Don Green didn’t just happen.
The father of Sonoma County’s multibillion-dollar Telecom Valley and Green Music Center started out as an observant and substantially self-taught kid in war-haunted Liverpool.
Young Donald Green took note of what worked and what didn’t, what was right and what wasn’t.
He registered each finding internally — like when he returned to grammar school following a yearslong break forced by German bombing raids over England. It caught him off guard when Miss Bennington, the teacher, called on him to stand and recite a bit of the Wordsworth poem “Daffodils.”
Green recalls in his new memoir, “A bead of sweat rolled down my face and dripped onto my desk. I stood, swallowed and stammered out the first line.”
When Miss Bennington invited him to try again the next day, the 11-year-old Green sat down, “feeling like an idiot,” he wrote.
“Though that happened decades ago,” he declares in his autobiography, “I’ve never forgotten those feelings, the intense fear that accompanies speaking to others when unprepared.
“I vowed never to let it happen again.”
Green entitled his book “Defining Moments.” What happened there in Miss Bennington’s classroom in 1942 was one of them.
Many more formative moments sparkle like stars framing the constellation of Green’s extraordinarily full and prolific life. He tells in his candid, crisply written book of not considering himself a singer until, at the conclusion of an all-congregation hymn at a San Francisco church in the late 1960s, a woman in the pew just ahead “half-turned and said, ‘You have a nice voice. You should join the choir.’”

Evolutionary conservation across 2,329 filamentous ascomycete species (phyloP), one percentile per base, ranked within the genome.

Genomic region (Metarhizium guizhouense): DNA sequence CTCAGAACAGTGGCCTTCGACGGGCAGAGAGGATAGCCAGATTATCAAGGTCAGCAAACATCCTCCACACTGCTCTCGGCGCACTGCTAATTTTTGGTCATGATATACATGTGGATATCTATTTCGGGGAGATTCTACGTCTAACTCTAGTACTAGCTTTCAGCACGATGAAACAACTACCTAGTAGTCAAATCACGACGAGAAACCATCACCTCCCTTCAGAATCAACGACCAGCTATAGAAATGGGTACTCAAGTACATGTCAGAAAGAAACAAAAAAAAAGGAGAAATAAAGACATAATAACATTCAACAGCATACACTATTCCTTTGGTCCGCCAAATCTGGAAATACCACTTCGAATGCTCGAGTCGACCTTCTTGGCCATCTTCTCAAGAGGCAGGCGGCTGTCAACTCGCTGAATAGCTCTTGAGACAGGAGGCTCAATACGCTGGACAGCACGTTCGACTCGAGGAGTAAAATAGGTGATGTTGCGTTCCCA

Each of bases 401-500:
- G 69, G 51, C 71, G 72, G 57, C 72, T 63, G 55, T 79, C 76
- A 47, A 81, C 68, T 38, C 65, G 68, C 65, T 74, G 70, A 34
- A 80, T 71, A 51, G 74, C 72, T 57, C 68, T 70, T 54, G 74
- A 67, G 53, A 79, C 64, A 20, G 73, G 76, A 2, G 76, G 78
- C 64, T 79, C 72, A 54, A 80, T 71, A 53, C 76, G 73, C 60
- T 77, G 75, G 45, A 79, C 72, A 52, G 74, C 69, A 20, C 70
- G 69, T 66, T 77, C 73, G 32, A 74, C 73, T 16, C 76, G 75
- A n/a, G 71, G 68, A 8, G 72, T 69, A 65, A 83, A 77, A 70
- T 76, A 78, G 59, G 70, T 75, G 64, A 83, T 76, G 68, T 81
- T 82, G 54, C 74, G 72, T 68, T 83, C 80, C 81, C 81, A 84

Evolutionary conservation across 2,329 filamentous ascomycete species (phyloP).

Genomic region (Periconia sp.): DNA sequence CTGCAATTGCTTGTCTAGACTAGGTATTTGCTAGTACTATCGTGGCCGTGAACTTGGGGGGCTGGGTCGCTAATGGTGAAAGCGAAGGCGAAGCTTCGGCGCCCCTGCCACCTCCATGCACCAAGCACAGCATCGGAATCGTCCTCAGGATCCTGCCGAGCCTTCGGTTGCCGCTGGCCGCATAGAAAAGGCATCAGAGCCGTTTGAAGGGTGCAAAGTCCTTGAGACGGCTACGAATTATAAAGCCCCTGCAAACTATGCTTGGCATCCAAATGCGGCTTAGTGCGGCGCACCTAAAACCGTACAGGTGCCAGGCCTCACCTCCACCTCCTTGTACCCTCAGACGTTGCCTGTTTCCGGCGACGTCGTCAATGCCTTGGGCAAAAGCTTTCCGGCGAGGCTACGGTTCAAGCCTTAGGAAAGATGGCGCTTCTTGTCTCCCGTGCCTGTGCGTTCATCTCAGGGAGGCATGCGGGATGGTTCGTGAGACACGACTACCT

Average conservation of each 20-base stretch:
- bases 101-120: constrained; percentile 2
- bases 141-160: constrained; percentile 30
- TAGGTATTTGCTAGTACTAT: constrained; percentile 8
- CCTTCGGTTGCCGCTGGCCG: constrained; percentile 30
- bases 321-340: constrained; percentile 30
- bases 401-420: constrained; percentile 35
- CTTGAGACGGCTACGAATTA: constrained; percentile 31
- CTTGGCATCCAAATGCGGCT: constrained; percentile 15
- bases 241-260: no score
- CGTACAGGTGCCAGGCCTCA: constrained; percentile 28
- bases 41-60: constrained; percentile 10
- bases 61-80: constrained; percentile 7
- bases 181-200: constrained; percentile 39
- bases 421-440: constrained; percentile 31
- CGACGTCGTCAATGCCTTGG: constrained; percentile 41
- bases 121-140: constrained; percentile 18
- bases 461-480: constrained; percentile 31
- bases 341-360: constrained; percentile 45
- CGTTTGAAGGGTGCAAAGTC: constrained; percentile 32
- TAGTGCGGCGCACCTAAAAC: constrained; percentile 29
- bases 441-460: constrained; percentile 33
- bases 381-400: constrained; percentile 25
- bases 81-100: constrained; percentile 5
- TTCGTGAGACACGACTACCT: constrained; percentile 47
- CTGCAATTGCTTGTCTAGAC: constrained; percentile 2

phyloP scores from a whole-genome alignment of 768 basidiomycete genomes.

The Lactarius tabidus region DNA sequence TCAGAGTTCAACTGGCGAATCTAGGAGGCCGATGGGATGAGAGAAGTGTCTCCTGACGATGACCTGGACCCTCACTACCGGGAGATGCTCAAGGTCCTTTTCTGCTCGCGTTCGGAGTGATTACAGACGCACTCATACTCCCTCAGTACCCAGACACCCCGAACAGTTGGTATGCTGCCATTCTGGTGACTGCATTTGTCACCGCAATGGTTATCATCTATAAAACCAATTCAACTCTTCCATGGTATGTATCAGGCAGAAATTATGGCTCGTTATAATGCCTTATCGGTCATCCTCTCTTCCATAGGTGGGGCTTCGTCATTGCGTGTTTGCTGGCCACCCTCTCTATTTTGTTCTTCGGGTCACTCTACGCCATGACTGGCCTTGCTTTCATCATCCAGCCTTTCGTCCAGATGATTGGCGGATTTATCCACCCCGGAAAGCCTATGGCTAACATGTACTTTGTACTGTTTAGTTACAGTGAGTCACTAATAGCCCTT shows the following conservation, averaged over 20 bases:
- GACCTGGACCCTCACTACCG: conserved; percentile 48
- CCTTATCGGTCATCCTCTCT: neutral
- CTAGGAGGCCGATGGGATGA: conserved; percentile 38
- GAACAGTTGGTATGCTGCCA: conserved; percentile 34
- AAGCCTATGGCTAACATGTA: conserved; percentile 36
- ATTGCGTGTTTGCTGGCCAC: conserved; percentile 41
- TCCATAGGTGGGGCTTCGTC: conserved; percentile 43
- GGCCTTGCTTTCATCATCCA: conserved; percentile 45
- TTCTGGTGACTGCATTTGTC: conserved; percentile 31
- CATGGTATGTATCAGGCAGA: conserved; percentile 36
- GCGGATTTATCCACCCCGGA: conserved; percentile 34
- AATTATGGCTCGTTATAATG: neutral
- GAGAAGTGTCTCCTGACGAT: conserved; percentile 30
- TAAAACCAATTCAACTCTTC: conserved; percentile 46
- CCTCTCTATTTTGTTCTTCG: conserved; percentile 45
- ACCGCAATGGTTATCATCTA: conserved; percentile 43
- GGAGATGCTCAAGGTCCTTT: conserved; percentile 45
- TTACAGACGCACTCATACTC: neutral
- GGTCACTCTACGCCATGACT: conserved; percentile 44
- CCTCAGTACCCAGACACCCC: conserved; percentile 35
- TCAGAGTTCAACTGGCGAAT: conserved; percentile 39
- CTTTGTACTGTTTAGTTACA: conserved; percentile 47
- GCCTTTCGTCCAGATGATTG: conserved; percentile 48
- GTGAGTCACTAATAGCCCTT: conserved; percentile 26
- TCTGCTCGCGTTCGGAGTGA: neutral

He did, and a short time later his wife and sweetheart since their teens, the former Maureen Eustace, pulled on a robe of the All Saints’ Episcopal Church choir, too.
Their ever-evolving love of choral music prompted them in 1997 to offer $10 million from the initial sale of stock of Advanced Fibre Communications of Petaluma, one of dozens of digital technology firms co-founded, invested in or influenced by Don Green, for the construction of a music hall at Sonoma State University.
Fifteen years and well more than an additional $100 million later, the namesake couple attended the grand-opening gala at SSU of the Donald and Maureen Green Music Center.
The book revisits the defining events that prompted the Greens to leave England with their young family and emigrate to Canada, where the then-23-year-old Don Green, fascinated since youth by telephones and radios, found work as phone company engineer in Montreal.
Many adventures followed, one involving a scramble up a remote tower to escape a bear.
The Greens might still be in Canada were it not for the instant the young engineer noticed that simple iron rings were common on the hands of his superiors.
He asked one wearer of the ring what is signified. “Oh, it’s no big deal,” the fellow replied. “It just means the wearer belongs to an association of engineers who graduated from a Canadian university.”
Green recalls in “Defining Moments” that he asked the man, “If it’s no big deal, why is it that every promotion since I’ve been here has gone to someone with a ring?” He watched for a while longer as steps-up went predictably to co-workers with rings.